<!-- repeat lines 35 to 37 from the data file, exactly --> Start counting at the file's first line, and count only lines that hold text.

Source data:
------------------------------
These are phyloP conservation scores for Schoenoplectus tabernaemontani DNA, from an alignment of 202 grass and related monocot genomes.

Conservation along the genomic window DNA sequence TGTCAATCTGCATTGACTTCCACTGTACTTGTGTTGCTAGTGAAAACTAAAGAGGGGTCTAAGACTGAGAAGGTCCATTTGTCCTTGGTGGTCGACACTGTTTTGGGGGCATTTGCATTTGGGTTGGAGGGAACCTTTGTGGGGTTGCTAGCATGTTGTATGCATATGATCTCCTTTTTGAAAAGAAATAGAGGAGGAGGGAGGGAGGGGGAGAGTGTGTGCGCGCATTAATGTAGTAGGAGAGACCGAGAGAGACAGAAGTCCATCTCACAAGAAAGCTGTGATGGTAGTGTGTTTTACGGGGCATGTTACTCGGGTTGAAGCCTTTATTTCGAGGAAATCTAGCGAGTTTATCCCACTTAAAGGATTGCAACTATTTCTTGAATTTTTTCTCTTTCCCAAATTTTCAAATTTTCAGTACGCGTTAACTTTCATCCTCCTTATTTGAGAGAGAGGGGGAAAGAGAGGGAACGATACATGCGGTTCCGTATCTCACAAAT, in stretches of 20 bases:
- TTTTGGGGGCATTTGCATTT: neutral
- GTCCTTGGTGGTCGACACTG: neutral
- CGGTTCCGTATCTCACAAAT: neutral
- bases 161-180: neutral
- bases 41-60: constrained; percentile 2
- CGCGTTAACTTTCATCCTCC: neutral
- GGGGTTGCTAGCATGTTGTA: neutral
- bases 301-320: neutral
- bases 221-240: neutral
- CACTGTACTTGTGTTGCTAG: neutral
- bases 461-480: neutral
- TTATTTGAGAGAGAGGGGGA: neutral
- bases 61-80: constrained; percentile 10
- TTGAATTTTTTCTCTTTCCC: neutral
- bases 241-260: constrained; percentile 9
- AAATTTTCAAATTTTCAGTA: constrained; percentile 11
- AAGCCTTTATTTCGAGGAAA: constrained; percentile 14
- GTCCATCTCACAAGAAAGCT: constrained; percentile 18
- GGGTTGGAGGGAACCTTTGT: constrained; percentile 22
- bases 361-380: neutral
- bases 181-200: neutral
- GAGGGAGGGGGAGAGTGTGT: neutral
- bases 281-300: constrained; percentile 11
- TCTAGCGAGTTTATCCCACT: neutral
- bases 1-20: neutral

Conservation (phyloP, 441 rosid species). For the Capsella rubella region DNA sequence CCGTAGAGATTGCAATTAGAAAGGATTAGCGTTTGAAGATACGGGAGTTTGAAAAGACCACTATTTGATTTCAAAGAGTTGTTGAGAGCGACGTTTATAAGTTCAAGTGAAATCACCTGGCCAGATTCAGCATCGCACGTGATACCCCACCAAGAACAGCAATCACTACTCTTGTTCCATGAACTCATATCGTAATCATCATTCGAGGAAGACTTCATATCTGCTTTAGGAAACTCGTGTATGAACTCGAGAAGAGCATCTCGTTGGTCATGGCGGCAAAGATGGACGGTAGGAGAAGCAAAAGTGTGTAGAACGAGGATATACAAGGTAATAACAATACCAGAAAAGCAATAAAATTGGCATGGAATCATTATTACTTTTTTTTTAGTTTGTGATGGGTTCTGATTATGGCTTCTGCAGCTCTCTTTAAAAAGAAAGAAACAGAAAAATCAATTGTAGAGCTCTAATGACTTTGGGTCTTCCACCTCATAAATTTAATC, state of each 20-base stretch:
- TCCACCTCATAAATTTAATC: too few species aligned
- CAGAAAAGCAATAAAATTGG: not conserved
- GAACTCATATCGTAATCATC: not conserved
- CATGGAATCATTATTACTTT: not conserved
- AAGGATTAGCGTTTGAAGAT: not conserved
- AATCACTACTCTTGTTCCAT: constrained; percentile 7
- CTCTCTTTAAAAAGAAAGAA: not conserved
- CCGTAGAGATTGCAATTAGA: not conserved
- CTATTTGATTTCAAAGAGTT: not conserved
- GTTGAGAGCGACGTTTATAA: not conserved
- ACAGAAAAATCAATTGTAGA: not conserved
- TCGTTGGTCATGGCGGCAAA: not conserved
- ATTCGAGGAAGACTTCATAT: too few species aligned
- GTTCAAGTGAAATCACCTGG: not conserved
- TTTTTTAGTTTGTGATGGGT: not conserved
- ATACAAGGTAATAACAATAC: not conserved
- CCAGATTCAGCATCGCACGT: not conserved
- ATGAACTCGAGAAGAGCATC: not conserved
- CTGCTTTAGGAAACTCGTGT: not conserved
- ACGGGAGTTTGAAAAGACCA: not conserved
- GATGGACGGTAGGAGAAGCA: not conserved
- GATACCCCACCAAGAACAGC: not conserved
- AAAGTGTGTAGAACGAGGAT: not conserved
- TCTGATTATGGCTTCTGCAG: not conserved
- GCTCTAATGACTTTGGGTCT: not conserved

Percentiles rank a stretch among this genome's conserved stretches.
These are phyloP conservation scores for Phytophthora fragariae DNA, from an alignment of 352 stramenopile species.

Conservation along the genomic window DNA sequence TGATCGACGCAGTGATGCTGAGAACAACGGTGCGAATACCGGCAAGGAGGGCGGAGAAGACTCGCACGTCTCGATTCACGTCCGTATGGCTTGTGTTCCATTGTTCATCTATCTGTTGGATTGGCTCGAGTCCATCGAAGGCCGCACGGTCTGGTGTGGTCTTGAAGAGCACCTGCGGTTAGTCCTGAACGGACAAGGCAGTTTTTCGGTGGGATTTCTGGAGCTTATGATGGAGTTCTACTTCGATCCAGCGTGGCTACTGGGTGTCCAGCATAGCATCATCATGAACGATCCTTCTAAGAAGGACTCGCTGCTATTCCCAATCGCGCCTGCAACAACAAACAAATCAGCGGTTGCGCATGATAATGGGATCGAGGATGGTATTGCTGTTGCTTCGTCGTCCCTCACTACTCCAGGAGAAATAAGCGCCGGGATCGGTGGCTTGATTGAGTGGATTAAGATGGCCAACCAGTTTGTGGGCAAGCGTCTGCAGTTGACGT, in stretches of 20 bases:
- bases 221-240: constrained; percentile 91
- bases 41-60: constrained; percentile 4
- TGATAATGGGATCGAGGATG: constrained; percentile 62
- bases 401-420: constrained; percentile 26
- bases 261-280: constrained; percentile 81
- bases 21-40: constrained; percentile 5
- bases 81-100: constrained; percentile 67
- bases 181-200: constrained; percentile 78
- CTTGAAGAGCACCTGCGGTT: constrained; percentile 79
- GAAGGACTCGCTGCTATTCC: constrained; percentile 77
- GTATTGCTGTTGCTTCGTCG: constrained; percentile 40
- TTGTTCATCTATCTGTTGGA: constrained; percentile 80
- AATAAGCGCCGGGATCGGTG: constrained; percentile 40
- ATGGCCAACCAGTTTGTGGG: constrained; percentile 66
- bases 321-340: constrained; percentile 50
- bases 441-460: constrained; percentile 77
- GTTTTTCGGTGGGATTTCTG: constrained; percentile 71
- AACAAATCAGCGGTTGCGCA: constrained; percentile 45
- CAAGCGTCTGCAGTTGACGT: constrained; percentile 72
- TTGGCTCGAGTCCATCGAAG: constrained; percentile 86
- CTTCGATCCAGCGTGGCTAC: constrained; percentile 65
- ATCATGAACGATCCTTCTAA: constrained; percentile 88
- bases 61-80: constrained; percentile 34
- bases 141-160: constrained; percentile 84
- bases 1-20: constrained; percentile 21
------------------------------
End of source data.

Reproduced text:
- CTCTCTTTAAAAAGAAAGAA: not conserved
- CCGTAGAGATTGCAATTAGA: not conserved
- CTATTTGATTTCAAAGAGTT: not conserved